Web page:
4. XS-32 Bamboo by Habu Textiles – Sportweight, cool wearing, and unbelievably soft, Habu's bamboo will knit up into a comfortable tops with beautiful drape.
    5. Euroflax by Louet – The go-to linen yarn for years, Euroflax is machine-washable and dryable, softens with wear, and wears cool.
    6. Bella Lino by Class Elite Yarns – This richly textured and hued blend of cotton, linen, and bamboo knits up into the perfect summer scarf.
    7. CoBaSi by HiKoo – This wool-free yarn is ideal for socks, blankets, garments, and anything else you can think of. It's the all-natural animal-free workhorse yarn you've been looking for, and it comes in tonal and multi-colored flavors too!
    8. Soie et Lin by Knit One Crochet Too – This worsted-weight blend of linen, silk, and nylon is filled with tiny flecks of color for a tweedy look, and has a wonderful drape. Use it for your go-to summer cardi!
    9. Sandpiper by Classic Elite Yarns – Each ply of this DK-weight cotton yarn is a different color, forming a smooth, marled fabric. It's great for colorful–but not TOO colorful–garments.
    April 24, 2016 by Samantha Shah

    Check Out Our Rewards Program!

    We've had our rewards program for a while, but we've made some awesome changes to it.

    You can now earn points for

    • Creating a Yarning for Ewe account
    • Every purchase you make (except for classes taught by guest teachers and paid store events like pajama parties and retreats)
    • Your birthday
    • Liking Yarning for Ewe on Facebook and sharing our page
    • Following Yarning for Ewe on Instagram and Twitter
    • Tweeting about Yarning for Ewe
    • Referring a friend to our store

    So keep shopping, but more get more rewards! When you collect enough points, trade them in for a coupon and shop some more!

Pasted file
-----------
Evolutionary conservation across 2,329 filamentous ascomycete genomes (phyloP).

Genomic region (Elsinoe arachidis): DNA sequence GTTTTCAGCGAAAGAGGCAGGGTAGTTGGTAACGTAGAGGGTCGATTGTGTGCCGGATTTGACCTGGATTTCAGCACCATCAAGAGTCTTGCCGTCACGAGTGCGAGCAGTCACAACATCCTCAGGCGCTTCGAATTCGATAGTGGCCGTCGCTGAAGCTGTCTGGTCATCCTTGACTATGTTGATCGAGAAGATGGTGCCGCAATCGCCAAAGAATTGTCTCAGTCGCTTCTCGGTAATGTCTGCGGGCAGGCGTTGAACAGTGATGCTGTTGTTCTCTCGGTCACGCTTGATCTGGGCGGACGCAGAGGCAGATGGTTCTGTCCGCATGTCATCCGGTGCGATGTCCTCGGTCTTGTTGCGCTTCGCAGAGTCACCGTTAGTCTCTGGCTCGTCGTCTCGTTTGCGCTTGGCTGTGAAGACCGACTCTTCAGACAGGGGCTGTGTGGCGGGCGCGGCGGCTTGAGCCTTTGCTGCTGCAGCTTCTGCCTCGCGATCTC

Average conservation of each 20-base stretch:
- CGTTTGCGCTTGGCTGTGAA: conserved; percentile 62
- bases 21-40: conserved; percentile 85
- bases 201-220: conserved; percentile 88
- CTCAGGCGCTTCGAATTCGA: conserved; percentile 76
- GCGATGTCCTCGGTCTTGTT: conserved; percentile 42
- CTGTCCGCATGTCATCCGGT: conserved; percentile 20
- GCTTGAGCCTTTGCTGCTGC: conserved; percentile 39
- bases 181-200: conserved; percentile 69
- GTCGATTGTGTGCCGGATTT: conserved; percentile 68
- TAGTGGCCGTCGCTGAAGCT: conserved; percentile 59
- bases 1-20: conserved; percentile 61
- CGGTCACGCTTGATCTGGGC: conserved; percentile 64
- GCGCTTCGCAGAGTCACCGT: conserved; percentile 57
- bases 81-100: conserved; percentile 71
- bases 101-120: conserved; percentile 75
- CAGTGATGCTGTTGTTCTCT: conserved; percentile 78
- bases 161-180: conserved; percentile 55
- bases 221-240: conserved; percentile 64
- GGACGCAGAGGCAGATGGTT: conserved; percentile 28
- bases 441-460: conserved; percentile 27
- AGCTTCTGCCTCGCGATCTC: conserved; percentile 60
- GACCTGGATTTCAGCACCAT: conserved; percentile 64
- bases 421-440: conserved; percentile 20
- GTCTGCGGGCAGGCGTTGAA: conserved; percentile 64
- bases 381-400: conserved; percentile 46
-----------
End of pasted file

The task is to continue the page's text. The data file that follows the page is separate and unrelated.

Until next time,

    Yarning for Ewe

    April 05, 2016 by Samantha Shah
    Save the Date for Julie Turjoman

    Save the Date for Julie Turjoman

    Julie Turjoman
    Julie Turjoman is an expert on warm-weather-friendly fibers –  from bamboo to silk to tencel and hemp, and loads of other yarns – as well as pattern modifications to make your existing patterns wearable in the heat! She's hosting her Air Conditioning Your Knitted Garments workshop at Yarning for Ewe on Friday, March 18!

    She also knows a lot about hats. Which styles of hats look best on you? On Saturday, March 19, Julie will teach you the ins and outs of sizing, fit, and embellishing the most flattering hat for you in her Hat Flattery workshop. Then, in her Brimming with Roaring Twenties Style workshop, she'll work even more magic by taking the most basic knit cap showing you how to add a unique, stylish brim.

    Not into hats? On Sunday, March 20, you'll learn how to channel Downton Abbey's roaring twenties style in Julie's Embellish Your Knits with Vintage Style workshop. Add some sparkle with beads, or make a beautiful brooch of knitted flowers and leaves. Or, use ribbon vintage elegance to your project.

    Interested? Stay posted for more information. Registration is now open!
    February 04, 2016 by Samantha Shah

    Welcome to our new site!

    Hey everybody! It's Rie checking in to tell you about our new site!

    As you can see, we're making major updates to our beloved store. We have a brand new layout and there's much more to come, including

    • Online shopping
    • Blog posts from the Shahs about our current WIPs
    • Spur-of-the-moment Instagram updates
    • More in-store events
    • And much, much more!

    Stay tuned for my next update!

    Yarning for Ewe,

    Rie

    December 18, 2014 by Samantha Shah